I should've been more specific in my response. I've previously applied with a few different schools in addition to Interac and one or two other companies. I also applied for the JET Program 3 years in a row. I'm pretty good with resumes and details and all that, so I just got to the point where I assumed that all these jobs were being taken by people with education degrees or teaching experience.

Quote:

Talk about Korea on the Korea forum, not here. Forum rules.

I thought about this and probably should've said something...I only mentioned Korea because, in this theoretical scenario, it would be a springboard for getting to Japan later. But point well taken.

Quote:
When during the year do you want to be here? Timing is critical.

My understanding is that most of the hiring is done in February and March. Is that correct? I have some things related to my divorce that aren't completed yet and am pretty sure they won't be done until later this year.

As such, I think my best option is to prepare this year (save money, whittle down my possessions, don't buy a new car, etc.) to hit the hiring season next year. This would also give me the opportunity to apply for the JET Program again, for what it's worth.

The trickiest part for me is the idea that most companies/schools don't interview outside of Japan. A plane ticket from Korea would be a lot less expensive than from the US, so that was another reason I considered the Korea thing.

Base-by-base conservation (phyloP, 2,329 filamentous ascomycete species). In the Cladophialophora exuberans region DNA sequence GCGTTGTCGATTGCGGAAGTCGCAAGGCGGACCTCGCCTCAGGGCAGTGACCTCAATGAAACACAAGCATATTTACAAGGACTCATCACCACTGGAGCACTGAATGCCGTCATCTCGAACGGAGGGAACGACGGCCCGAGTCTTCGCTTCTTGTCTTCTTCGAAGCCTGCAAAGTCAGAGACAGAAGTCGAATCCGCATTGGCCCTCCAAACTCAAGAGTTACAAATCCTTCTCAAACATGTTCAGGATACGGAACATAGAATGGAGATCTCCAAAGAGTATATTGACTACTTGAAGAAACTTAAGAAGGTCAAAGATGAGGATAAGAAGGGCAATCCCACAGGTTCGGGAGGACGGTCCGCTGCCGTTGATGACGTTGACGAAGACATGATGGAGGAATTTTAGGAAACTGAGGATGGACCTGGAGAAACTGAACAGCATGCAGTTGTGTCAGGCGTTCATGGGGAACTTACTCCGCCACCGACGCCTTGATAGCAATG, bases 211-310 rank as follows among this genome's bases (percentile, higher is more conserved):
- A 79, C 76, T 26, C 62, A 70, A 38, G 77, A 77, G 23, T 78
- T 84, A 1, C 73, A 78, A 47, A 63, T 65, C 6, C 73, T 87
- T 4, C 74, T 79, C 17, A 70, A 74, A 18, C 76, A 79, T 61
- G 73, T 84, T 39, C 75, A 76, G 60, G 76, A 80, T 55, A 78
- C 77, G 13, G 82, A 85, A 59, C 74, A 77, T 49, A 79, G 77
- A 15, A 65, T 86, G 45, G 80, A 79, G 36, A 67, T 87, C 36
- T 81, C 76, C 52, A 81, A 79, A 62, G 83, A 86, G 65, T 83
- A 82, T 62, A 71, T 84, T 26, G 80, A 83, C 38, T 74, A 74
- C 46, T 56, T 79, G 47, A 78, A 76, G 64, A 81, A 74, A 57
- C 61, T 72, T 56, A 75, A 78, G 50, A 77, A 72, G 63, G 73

A handful of people have posted on forums (or told me personally) "Just save up $5,000 or $6,000, fly here on a tourist visa, interview with as many people as possible, and hope you get offered a position."

This scenario reminds me of Kevin Smith's response when asked about getting started in filmmaking. He said to get as many credit cards as possible and max them all out with the hope that it works, because that's what he did.

But the question is, how many people fly to Japan on a tourist visa and get offered a position? Are the odds pretty good? It isn't like there's someone out there doing a poll on this.

I literally can't afford to fail. I'd have the money saved but that would be it and I wouldn't have much of anything to come back to in the US...I don't have a large family and the family I have is not well off, so it isn't like my rich parents would say, "Nah it's cool, we'll spot you a few grand until you get a new job and get back on your feet."
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HLJHLJ



Joined: 06 Oct 2009
Posts: 918

PostPosted: Fri Jan 18, 2013 6:37 am    Post subject: Reply with quote